In your Module 3 Reflection extend your linkages between theories of learning, theories of educational technology and your own classroom instruction or professional practice.
Recently, I discussed learning theories with a colleague of mine. He’s works as a paraprofessional in my building and is in my classroom on a daily basis as a sign-language interpretor for one of my students. Upon telling him that I was trying to connect the learning theories to the actual instruction and environment of my classroom, he laughed. “You’re a constructivist of course!” he said. But is the answer that easy? Upon further investigation, I could understand why he’d be quick to jump to that conclusion.
My lessons are centered around students’ prior knowledge; I use relevant examples from my students’ lives to connect to major concepts; I help students connect learning to their own lives; I give them diagrams and pictures in which to connect to major concepts to make the learning easier; many of my lessons include hands-on problem solving activities; I believe in mastery in my classroom, not completion.
However, when learning about the different theories, it seemed like many of them related to one another. Social cognition also relies upon students’ prior knowledge in learning acquisition and using hands-on tasks to understand new concepts. Even behaviorists focus on instruction with hands-on tasks for children to complete that help with growth and development of certain learning levels.
So is it safe to say that my instruction is only indicative of the constructivist theory? I think it is safer to say that for right now I am assured of only one thing, that my classroom environment and instruction although heavily founded in constructivism theory, it is possible for it to change on any given day. I think that that is the beauty of education. It can change and will, and whatever theory is influencing my students, it is apparent “on purpose” for a “specific reason” dependant upon my objectives and the climate of the classroom.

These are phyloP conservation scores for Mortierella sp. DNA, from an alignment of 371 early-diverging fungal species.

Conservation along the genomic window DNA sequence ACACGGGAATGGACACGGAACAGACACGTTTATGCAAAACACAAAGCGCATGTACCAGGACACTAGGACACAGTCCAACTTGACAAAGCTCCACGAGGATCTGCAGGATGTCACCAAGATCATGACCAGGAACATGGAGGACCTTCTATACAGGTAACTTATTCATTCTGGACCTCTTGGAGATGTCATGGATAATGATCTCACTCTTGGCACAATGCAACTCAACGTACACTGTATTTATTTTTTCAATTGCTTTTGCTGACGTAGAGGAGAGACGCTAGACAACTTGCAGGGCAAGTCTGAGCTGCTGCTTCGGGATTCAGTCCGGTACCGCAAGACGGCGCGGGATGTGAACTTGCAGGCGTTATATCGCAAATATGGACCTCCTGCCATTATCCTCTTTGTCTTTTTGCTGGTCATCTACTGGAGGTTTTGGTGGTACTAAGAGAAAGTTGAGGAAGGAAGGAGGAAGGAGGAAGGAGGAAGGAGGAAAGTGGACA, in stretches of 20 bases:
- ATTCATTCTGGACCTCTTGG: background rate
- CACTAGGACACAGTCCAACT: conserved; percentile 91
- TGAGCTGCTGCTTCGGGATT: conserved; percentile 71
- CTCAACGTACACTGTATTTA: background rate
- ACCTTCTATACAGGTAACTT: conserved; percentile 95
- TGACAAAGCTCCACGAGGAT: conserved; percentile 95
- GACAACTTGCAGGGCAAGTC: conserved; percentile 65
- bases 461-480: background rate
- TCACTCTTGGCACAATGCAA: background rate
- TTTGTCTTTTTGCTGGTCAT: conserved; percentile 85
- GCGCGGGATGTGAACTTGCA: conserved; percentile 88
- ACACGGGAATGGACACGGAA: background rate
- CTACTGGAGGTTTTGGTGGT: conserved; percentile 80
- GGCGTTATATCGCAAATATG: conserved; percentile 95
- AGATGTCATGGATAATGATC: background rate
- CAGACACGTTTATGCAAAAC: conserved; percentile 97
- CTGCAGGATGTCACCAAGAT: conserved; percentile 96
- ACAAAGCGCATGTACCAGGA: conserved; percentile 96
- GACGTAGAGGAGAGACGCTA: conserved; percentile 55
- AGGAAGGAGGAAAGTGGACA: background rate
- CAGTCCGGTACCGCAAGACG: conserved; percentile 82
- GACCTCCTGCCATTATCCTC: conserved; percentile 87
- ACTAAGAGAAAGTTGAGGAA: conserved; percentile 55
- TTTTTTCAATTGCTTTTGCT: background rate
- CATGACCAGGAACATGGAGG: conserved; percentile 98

My ideas about educational technology have continued to grow. After having completed the Annotated Bibliography assignment, I found communication being at the heart of educational technology to be extremely interesting. Communication is a driving force of educational technology, making rationales relevant for use of such technologies in the classroom. Throughout the history of educational technology, it seems as though the goals have remained somewhat similar and that is: How can we effectively communicate information to students in a way that will engage and foster growth? Technology is and of itself a device for communicating to students and to the world. I am eager to continue to develop more insights into the relationship between educational technology and communication.